This historical cottage now features a centre courtyard that the owners have simply fallen in love with
Built around the turn of the 20th century, this delightful cottage had been subject to indifferent renovations in more recent years. Approaching architect Tricia Helyar, the owners asked her to restore the natural beauty of their property while incorporating a few contemporary luxuries.
Typically seen in buildings of this time, the original floorplan featured a central corridor with rooms to each side as well as front and back verandahs. A number of renovations had been made that were detrimental to the heritage significance of the dwelling and the central corridor had been completely removed.
“The concept for this design was to split the building into two parts,” explains Helyar. “At street level is the original humble cottage, stripped of the previous unsympathetic alterations.
“Set back from the existing building is a second structure with the same proportions but slightly smaller in size. Between the two is an amazing courtyard that has been successfully designed to fill both sides of the home with natural light.”
Previously the dwelling had a small patio area at the rear, constructed from sandstone. When renovating, the owners found sandstone under the earth that may have been cast-offs the original builders threw into the backyard when building the patio. This enabled the courtyard to be assembled from existing materials to ensure the new space blended beautifully with the original aspects of the design.
Externally the detailing is as close to the original cottage as possible. Concrete tiles were removed from the roof and replaced with more traditional iron roofing. Stripped of the faux lace ironwork and window shutters, the front façade retained the original sandstone sills and referenced them in the new detailing.
“While looking similar externally, there is a completely different internal spatial experience,” explains Helyar. “The main room is a large open-plan kitchen and family area with the ceiling lined on the rake. Visual links have been included to the enclosed courtyard and rear garden.”
The original two bedrooms of the old cottage were kept in the design with the extension comprising mainly the kitchen, dining and living rooms. Doors and hallways have been widened and the main bathroom is extremely generous in size creating a feeling of abundant space.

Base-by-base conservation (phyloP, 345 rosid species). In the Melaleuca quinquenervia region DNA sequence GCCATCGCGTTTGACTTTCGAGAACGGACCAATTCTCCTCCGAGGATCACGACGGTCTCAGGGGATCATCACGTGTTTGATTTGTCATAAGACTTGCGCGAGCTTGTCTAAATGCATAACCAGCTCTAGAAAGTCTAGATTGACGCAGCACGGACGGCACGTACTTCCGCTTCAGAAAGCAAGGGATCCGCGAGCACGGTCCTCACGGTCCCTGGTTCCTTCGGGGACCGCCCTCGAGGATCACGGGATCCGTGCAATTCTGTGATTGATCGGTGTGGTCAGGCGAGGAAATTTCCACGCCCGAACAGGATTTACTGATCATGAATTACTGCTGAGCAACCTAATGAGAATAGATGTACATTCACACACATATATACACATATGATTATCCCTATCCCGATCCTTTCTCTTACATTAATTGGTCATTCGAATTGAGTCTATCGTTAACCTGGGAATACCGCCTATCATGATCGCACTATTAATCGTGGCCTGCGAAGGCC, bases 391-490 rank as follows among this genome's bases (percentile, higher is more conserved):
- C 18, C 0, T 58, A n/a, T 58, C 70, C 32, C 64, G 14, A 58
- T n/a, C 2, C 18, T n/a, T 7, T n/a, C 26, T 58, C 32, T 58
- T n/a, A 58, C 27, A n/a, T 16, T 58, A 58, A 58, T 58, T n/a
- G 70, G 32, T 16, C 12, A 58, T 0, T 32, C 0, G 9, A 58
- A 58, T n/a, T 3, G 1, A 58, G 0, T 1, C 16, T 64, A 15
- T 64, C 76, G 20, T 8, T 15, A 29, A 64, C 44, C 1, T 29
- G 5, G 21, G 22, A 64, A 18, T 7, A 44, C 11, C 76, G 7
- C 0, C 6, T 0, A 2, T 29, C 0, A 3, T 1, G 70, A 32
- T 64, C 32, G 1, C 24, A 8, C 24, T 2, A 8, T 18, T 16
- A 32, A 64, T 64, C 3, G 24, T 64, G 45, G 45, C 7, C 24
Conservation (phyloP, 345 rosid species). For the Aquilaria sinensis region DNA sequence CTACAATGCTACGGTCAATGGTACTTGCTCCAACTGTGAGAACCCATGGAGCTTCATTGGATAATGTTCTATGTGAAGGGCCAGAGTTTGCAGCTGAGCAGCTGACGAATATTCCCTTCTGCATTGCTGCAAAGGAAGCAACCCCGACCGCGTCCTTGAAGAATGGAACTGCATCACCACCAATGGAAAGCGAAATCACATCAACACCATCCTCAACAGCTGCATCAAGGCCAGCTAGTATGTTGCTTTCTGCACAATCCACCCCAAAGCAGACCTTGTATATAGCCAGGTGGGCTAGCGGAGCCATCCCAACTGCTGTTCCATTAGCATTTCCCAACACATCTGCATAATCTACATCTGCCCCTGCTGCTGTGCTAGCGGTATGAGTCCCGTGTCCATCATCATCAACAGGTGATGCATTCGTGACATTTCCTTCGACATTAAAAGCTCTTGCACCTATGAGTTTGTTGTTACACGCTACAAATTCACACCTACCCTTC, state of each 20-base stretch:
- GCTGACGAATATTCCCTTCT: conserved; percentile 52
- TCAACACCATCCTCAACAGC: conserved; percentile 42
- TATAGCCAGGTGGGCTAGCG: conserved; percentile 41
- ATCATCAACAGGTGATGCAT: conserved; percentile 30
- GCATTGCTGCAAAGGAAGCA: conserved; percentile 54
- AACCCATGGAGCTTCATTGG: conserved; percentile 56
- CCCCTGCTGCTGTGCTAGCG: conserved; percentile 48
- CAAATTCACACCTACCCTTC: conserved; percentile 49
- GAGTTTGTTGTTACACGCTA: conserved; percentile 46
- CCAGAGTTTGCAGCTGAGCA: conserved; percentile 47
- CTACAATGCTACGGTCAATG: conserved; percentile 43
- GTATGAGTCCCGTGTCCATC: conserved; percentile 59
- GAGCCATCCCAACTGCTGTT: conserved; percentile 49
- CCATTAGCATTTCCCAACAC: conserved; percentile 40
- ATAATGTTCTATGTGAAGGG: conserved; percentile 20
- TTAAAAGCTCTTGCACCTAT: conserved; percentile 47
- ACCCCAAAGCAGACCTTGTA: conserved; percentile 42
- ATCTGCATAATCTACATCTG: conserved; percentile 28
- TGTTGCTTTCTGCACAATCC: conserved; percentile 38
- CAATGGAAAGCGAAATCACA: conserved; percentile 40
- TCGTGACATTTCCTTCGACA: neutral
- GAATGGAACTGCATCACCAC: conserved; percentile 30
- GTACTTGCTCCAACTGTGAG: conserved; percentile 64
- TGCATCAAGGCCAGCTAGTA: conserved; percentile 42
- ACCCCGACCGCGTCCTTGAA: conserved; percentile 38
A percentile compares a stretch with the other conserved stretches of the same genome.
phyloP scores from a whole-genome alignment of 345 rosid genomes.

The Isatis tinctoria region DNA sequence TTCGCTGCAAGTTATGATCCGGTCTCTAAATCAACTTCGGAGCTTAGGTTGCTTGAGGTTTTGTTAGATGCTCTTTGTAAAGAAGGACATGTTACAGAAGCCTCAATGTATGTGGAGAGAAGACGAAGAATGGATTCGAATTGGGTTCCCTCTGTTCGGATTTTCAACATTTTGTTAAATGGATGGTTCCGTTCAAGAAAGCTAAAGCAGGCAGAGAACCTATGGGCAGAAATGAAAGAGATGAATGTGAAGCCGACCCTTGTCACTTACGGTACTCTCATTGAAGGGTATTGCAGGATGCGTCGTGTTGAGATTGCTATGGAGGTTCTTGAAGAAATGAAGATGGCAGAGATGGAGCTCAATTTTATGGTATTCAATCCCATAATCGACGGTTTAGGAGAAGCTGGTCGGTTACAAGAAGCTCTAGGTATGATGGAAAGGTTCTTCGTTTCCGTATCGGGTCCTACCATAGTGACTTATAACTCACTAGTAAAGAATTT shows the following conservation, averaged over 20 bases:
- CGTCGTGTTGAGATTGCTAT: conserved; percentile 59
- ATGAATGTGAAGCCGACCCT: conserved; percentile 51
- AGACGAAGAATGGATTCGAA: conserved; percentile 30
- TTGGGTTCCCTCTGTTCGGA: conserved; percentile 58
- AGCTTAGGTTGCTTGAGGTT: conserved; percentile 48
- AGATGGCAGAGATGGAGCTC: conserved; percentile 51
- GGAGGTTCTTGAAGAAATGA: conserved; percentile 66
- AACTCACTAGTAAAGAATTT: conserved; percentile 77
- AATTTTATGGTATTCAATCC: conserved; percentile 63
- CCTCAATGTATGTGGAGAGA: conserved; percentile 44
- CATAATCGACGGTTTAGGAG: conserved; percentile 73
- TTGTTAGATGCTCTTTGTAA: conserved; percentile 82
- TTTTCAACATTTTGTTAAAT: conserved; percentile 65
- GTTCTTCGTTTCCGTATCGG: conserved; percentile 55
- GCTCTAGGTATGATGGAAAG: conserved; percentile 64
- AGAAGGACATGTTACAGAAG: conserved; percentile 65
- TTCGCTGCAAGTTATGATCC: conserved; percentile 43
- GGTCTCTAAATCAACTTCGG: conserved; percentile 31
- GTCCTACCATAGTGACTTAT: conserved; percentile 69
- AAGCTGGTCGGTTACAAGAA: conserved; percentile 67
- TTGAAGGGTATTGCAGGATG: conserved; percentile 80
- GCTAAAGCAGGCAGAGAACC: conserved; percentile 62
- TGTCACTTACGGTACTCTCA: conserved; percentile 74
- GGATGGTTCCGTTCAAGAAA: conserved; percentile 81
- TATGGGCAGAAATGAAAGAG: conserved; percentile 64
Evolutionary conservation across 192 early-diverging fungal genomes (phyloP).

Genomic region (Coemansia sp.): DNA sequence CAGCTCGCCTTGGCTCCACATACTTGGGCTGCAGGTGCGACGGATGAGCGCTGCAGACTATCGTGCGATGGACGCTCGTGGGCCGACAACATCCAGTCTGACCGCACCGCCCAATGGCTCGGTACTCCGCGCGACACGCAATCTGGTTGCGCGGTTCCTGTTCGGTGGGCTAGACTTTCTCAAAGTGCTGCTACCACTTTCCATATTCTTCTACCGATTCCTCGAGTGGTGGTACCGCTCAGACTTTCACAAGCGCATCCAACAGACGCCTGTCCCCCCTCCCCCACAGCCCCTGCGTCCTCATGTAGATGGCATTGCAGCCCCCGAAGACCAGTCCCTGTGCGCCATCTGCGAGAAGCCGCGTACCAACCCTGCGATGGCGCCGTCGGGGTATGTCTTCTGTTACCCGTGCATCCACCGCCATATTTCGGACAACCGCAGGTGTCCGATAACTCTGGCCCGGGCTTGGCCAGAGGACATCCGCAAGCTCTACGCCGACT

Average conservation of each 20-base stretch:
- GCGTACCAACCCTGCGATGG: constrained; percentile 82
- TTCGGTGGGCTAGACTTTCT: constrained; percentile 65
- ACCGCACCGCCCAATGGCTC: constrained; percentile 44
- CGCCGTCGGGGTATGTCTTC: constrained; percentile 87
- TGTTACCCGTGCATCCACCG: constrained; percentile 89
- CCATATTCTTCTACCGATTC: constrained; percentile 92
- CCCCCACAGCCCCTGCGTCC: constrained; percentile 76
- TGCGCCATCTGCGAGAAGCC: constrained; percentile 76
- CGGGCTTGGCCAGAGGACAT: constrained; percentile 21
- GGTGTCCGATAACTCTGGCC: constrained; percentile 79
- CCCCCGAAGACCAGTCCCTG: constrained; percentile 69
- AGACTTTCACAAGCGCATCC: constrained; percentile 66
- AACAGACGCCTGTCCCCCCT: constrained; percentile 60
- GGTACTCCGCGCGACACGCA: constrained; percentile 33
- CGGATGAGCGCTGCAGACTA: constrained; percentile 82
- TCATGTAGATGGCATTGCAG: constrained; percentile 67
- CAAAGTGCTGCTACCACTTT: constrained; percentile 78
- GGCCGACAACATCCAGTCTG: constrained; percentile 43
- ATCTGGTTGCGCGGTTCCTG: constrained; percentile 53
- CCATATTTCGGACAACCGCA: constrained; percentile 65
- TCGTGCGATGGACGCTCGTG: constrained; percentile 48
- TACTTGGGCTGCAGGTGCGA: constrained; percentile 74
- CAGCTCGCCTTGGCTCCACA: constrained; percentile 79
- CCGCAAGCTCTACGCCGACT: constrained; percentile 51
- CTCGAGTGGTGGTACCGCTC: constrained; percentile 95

Helyar has designed the home using principle elements of environmental design. As the block faces north, the break between the two elements allows for winter solar penetration for the full depth of the family living zone. A panel for solar heating of the hot water system is hidden from view on the second half of the building and the building has also been insulated.
Inside the interior of the home is extremely welcoming. Warm tones from the timber floors and kitchen cabinetry blend delightfully with the softer shades of the Magnolia coloured paintwork throughout. Lighting is a definite feature of the home with a selection of downlights, sconces and pendants adding a modern touch to the design.
Helyar is not the only one pleased with the successful outcome as the owner is completely overjoyed with her new space.
“My favourite area is the internal courtyard that has been incorporated into the middle of the home,” she says. “The way the two areas connect flows beautifully for both living and entertaining. I really feel that Tricia not only understood what we wanted and delivered it, but she also did a fantastic job.”
The project was designed by Tricia Helyar of Tricia Helyar Architect, 16 Fowler Street, Leichhardt, NSW
Phone: 02 9560 5058; email: email@example.com or go to architricia.com. The project was built by Goanna Constructions Pty Ltd
Phone: 0418 489 017
Kitchen, dining, living and bedroom: timber
Outdoor: flagstone paving
Study: original floor preserved
Indoors: cavity brickwork and painted in Dulux Magnolia
Benchtop: Corian, colour Savanah
Splashback: Starphire glass in Vanilla
Cabinetry: Tasmanian blackwood
Main: halogen downlights
Feature lighting: pendant lights, sconces
Sandstone courtyard, landscaping
”The concept for this design was to split the building into two parts. At street level is the original humble cottage, stripped of the previous unsympathetic alterations” — architect Tricia Helyar.